This program has ended

The Lab aims to build an energy system that is sustainable and people-centered. It connects citizens (consumers, producers, sellers) with pioneers and changemakers to share ideas, gather evidence and develop models for sector change.

Why the lab works in Tanzania

Tanzania’s energy sector is in transition, with promising developments in energy financing, policy, and entrepreneurship. But there is much more investment in the grid and fossil fuels than in providing energy in remote areas and expanding decentralized models. Hivos wants to ensure this transition will deliver reliable renewable energy, jobs and business opportunities without threatening the environment. And we want to see investment of new gas revenues for the public good.

How a lab like this operates

That’s why Hivos and IIED Energy Change Lab started in 2015. The lab is an open space, hub or platform for local stakeholders in and outside the energy sector. Here they can find ways to increase job creation in the energy sector and broaden decentralized energy distribution. This involves creative thinking, innovative approaches and new business models. The lab also offers  programs for young people to help them capitalize on the energy transition’s opportunities. Finally, the Lab conducts research to build evidence and support its prototyping work. It shares these findings to benefit sector-wide learning and stimulate dialogue in energy forums in Tanzania and globally.


Tanzania and globally

Results so far

The Lab has run successful leadership and problem-solving workshops called ‘Energy Safaris’ in which some 70 young Tanzanians participated. From a handful of proposals coming out of the Energy Safari, one has turned into a successful company and another is currently underway. In Dar es Salaam, the Lab successfully piloted the Electricity Supply Monitoring Initiative (ESMI). It displays live voltage supply levels in different neighborhoods, giving citizens oversight in order to improve feedback mechanisms between energy providers and consumers. In rural areas, the Lab is working with mini-grid companies, government, financing institutions and CSOs to practical guidelines for productive uses of energy (PUE) in recently connected villages.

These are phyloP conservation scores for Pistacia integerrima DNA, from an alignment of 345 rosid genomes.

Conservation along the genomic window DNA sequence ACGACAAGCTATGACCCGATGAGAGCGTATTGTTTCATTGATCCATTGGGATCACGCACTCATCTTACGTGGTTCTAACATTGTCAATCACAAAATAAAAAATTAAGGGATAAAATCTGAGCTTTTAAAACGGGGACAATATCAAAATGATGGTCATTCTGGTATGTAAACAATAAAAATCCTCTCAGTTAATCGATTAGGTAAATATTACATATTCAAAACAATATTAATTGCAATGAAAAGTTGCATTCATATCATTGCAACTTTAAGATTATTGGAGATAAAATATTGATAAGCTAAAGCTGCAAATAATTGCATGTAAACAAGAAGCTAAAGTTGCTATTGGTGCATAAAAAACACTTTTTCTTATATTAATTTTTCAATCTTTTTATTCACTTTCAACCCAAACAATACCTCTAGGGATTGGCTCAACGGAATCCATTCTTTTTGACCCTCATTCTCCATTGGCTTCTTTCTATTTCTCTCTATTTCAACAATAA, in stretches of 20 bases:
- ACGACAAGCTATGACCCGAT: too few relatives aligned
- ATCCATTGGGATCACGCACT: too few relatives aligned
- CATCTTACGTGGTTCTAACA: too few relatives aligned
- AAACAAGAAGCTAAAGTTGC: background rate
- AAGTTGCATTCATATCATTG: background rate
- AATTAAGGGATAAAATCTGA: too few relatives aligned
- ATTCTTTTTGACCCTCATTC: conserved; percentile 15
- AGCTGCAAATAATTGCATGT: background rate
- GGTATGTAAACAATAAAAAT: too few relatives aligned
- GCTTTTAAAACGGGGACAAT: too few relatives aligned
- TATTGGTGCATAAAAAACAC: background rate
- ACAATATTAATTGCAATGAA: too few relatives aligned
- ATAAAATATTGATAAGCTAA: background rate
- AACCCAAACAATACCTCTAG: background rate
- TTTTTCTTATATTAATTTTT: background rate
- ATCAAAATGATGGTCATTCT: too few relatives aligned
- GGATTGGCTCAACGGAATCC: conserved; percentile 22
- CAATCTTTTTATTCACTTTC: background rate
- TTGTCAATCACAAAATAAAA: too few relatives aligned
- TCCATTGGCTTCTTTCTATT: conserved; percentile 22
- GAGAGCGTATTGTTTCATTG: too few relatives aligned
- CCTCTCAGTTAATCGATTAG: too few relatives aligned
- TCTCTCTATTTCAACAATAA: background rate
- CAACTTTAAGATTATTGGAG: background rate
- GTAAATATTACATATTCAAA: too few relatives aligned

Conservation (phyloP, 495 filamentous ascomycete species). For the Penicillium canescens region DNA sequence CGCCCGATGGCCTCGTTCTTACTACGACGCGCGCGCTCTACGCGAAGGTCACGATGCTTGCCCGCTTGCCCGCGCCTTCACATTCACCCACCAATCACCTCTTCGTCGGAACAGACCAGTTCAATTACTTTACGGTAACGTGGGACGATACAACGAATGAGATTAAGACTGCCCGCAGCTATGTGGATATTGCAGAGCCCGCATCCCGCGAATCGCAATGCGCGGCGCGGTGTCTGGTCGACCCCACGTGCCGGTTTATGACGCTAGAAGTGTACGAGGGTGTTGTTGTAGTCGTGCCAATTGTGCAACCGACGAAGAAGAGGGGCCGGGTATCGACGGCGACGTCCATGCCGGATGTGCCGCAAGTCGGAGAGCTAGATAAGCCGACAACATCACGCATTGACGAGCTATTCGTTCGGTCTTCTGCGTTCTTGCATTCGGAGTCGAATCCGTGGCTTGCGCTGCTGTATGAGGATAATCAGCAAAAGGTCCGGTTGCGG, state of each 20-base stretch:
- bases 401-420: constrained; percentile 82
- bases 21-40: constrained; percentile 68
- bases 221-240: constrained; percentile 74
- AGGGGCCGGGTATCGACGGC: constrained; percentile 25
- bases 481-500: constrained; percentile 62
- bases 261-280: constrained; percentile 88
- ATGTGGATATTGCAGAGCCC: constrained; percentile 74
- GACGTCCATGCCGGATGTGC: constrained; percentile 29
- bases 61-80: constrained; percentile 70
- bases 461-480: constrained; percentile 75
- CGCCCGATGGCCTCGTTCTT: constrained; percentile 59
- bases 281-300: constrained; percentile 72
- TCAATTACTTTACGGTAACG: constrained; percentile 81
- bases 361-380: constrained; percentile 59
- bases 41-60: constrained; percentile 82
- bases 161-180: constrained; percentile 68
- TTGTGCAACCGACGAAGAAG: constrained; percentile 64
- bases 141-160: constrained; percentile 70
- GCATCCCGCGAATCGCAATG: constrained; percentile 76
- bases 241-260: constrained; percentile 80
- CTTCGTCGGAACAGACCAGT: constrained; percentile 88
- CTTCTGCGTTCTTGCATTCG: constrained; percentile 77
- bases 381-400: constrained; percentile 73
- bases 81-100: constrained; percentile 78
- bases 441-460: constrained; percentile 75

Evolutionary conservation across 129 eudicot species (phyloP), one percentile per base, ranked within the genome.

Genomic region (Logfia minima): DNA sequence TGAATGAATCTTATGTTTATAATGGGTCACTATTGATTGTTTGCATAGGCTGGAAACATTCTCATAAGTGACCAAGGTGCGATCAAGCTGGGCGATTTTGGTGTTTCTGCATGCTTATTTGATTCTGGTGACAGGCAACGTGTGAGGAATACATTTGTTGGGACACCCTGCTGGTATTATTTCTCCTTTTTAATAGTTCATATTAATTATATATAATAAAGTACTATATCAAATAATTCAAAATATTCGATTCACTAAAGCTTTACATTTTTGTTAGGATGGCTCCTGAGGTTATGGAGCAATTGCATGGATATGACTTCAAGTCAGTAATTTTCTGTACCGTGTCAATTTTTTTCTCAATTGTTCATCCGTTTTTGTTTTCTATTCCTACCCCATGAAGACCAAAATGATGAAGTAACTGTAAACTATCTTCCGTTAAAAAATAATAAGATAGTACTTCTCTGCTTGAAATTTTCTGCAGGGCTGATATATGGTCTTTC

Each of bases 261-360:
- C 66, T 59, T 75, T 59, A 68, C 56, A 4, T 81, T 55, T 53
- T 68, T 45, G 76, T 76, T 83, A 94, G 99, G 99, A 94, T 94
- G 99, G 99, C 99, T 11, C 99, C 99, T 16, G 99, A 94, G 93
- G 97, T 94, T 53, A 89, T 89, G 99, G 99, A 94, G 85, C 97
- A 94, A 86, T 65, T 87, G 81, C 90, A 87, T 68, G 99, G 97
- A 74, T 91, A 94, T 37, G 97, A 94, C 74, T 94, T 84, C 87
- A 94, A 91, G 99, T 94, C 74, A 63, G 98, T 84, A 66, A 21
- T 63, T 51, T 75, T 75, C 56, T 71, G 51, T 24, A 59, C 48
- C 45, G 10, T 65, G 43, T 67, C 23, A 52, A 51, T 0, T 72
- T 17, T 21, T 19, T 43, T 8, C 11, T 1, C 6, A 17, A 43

Period and budget

2016-2020, € 800.000


The International Institute for Environment and Development (IIED, founding partner), Netherlands Ministry of Foreign Affairs (donor), Charles Stewart Mott Foundation (donor), World Resources Institute (donor), International Growth Institute, Tanzanian Renewable Energy Association (TAREA), Ensol Tanzania Ltd., Buni Innovation Hub, Rafiki Power, Power Corner, MicroEnergy International